When Fulton Brewing completed the build-out of their new Northeast Minneapolis production brewery, a representatives from their manufacturer, Esau & Hueber, came for an in-house walk-through.
Bad Weather Brewing, who opened their taproom and production brewery in St. Paul last month, participated in a 4-day walk-through with American Beer Equipment (ABE) out of Lincoln, Nebraska. With a technician on hand, they ran water through the brewhouse and carefully simulated the entire process before a single grain ever touched the kettle.
Even with the careful collaboration between brewers and manufacturers, equipment failure and malfunctions are a part of life. At Bad Weather, it was a chiller issue that made head brewer Andy Ruhland’s first brew day move at glacial pace. Instead of 30 minutes, it took more than three hours to complete the crucial step of chilling the wort after the boil on his first batch. But hiccups are expected, Ruhland says, and a technician was able to resolve the issue. (A double brew day following this roadblock made up for some of the lost time.)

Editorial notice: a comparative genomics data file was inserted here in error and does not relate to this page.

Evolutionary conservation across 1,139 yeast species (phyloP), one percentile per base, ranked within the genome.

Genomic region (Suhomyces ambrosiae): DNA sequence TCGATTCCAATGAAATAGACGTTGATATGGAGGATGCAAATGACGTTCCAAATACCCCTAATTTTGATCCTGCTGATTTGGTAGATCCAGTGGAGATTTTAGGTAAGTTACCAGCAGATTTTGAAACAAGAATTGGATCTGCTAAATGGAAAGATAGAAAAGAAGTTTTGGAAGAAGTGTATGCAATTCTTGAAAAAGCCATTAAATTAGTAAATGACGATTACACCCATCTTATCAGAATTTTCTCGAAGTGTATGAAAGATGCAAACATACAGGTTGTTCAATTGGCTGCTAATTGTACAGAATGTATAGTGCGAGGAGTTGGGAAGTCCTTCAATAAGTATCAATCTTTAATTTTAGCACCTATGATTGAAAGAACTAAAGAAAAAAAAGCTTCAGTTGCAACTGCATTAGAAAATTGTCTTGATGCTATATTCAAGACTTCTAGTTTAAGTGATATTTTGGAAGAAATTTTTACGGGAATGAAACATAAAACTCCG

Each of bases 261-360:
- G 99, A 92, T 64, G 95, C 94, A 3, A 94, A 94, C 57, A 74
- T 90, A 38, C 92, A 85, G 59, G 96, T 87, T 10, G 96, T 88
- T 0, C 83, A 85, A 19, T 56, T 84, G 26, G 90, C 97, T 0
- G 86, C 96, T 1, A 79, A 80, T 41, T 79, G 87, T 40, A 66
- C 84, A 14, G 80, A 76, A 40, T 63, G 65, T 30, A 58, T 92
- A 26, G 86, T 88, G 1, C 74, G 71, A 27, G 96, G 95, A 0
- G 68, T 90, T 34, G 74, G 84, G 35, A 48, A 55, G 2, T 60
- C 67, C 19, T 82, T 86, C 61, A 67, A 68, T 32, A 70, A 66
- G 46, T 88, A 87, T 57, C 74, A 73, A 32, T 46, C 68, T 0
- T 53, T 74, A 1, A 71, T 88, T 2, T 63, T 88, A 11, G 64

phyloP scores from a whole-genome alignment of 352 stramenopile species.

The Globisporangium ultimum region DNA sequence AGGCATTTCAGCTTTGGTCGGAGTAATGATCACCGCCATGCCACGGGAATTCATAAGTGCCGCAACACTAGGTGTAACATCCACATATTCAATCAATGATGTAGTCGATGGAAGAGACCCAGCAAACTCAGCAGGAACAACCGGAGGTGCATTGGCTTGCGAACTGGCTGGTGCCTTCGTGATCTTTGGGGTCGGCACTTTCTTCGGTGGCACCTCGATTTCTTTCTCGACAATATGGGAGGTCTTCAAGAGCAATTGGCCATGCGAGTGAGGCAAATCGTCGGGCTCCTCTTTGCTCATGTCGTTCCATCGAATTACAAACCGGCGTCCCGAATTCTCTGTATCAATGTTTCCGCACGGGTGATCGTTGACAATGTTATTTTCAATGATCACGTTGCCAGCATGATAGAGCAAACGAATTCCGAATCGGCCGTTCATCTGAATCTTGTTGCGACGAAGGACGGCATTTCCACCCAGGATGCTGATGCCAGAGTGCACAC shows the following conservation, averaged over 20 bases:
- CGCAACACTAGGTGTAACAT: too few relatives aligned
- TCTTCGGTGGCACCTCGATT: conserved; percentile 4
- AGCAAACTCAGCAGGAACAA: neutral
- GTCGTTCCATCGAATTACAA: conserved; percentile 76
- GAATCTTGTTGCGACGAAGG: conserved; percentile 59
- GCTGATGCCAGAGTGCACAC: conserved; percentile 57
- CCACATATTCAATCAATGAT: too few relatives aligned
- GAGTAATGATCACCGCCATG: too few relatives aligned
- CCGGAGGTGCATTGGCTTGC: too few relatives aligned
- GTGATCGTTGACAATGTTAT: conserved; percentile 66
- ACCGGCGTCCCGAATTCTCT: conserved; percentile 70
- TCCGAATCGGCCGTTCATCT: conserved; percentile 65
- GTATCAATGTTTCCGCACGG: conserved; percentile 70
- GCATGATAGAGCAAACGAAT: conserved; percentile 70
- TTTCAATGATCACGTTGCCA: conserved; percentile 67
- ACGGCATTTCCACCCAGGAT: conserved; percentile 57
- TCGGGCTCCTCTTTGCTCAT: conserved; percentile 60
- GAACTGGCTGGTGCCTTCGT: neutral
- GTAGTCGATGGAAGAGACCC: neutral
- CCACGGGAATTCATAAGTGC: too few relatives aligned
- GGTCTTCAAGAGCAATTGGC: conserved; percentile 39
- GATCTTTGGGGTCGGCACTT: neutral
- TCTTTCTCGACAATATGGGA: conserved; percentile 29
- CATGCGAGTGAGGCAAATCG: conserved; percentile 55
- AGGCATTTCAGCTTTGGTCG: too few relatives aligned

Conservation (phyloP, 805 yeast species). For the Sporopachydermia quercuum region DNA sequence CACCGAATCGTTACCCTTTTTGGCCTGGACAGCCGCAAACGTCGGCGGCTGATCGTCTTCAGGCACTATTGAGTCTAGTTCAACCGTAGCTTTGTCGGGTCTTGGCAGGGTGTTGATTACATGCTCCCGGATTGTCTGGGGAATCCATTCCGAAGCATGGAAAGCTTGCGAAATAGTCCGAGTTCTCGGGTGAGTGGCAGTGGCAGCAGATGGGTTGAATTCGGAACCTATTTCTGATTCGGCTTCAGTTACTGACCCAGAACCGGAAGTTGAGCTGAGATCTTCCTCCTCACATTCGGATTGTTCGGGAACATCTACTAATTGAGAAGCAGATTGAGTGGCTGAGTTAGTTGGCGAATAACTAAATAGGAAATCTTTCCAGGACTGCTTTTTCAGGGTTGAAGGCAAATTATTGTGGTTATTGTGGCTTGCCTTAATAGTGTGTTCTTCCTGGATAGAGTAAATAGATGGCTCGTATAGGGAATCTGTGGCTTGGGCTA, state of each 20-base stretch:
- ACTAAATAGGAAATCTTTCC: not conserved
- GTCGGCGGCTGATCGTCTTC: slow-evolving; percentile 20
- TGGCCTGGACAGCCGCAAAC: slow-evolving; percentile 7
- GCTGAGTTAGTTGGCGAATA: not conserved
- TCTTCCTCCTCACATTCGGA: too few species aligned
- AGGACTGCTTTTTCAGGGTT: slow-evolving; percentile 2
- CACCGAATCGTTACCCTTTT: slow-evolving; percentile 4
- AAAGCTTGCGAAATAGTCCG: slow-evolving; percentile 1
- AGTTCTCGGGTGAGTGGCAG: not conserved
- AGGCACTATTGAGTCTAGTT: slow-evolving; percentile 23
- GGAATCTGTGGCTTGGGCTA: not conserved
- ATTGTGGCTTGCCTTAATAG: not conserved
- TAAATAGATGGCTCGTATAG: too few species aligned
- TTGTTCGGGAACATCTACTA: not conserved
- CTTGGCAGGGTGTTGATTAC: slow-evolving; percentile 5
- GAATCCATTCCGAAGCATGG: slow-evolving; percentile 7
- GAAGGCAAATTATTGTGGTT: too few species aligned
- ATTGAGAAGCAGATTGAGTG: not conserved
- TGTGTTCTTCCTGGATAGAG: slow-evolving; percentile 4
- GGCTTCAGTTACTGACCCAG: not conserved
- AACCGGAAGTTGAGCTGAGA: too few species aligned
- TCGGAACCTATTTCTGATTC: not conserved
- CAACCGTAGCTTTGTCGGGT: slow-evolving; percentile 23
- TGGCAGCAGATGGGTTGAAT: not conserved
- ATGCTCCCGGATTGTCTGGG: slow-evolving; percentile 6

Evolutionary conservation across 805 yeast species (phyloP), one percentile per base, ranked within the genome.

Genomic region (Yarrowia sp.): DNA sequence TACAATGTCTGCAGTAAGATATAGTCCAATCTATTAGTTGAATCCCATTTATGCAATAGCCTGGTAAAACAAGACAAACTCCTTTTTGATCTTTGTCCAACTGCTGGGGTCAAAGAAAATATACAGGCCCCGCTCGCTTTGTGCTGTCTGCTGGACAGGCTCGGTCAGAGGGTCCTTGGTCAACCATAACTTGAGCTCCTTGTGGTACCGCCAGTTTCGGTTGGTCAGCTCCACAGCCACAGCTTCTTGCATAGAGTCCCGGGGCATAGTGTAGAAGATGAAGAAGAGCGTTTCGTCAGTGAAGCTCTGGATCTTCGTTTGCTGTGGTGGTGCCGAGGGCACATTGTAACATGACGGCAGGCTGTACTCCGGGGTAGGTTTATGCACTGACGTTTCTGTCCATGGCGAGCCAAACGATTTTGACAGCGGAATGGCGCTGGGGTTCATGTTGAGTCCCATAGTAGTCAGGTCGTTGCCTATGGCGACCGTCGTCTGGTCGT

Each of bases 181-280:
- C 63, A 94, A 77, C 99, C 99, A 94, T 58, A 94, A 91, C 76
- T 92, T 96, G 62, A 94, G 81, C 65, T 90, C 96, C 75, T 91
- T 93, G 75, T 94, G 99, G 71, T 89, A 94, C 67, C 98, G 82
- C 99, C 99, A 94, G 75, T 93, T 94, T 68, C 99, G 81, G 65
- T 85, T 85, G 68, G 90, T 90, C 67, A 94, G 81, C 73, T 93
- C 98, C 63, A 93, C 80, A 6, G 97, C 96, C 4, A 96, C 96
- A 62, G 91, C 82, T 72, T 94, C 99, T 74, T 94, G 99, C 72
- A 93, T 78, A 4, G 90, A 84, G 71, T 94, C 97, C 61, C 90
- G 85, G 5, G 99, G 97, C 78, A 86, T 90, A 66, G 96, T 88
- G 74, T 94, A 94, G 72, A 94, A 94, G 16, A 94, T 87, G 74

Fulton had a similar learning curve on their new high-tech gear. Trying to coordinate mechanical set-up with computer programming proved to be a challenge: once, after everything was set up, they lost an entire program setting due to a power outage. “It’s something we have to work with,” says Fulton head brewer Mikey Salo. So, too, is the seven-hour time difference between Minneapolis and Germany, where Esau & Hueber is based, which comes into play when questions arise.
It doesn’t always feel like it to the consumer, but the journey beer takes before hitting a glass is a mechanical epic, as much as it is an agricultural one. It takes constant communication between brewer and builder to get each batch from fermenter to keg and maintain consistency once everything’s dialed in.